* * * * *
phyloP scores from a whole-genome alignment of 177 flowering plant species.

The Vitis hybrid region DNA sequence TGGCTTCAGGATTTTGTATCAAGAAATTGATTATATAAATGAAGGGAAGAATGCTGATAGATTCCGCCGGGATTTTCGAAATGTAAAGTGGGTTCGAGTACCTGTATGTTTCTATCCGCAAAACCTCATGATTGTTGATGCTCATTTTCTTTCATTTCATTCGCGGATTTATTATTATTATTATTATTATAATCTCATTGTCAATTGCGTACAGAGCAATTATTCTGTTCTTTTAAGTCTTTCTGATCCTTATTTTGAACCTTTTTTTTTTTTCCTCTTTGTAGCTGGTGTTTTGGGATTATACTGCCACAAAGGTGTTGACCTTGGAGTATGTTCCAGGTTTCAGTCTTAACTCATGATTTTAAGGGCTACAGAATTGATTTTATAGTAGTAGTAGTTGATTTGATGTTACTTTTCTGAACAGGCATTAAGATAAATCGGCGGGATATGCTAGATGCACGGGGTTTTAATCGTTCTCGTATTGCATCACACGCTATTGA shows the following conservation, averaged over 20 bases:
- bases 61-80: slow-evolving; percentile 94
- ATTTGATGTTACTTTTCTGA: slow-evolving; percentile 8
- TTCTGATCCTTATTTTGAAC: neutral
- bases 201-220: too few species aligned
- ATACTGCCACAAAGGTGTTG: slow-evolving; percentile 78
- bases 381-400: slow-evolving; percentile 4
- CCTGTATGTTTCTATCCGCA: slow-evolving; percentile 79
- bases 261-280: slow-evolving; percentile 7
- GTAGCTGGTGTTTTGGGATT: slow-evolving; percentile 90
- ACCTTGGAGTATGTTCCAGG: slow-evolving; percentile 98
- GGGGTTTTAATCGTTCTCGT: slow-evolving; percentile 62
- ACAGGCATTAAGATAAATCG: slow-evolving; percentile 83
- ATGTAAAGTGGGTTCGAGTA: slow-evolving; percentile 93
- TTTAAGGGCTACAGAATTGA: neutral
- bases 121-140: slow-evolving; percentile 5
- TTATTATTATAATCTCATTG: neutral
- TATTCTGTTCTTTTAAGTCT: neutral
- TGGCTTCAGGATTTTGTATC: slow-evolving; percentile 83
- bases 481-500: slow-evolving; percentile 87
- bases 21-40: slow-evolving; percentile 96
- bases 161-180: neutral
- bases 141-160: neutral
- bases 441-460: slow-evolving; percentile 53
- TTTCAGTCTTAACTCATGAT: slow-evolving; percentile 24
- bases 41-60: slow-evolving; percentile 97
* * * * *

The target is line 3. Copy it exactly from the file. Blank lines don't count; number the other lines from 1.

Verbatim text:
- bases 61-80: slow-evolving; percentile 94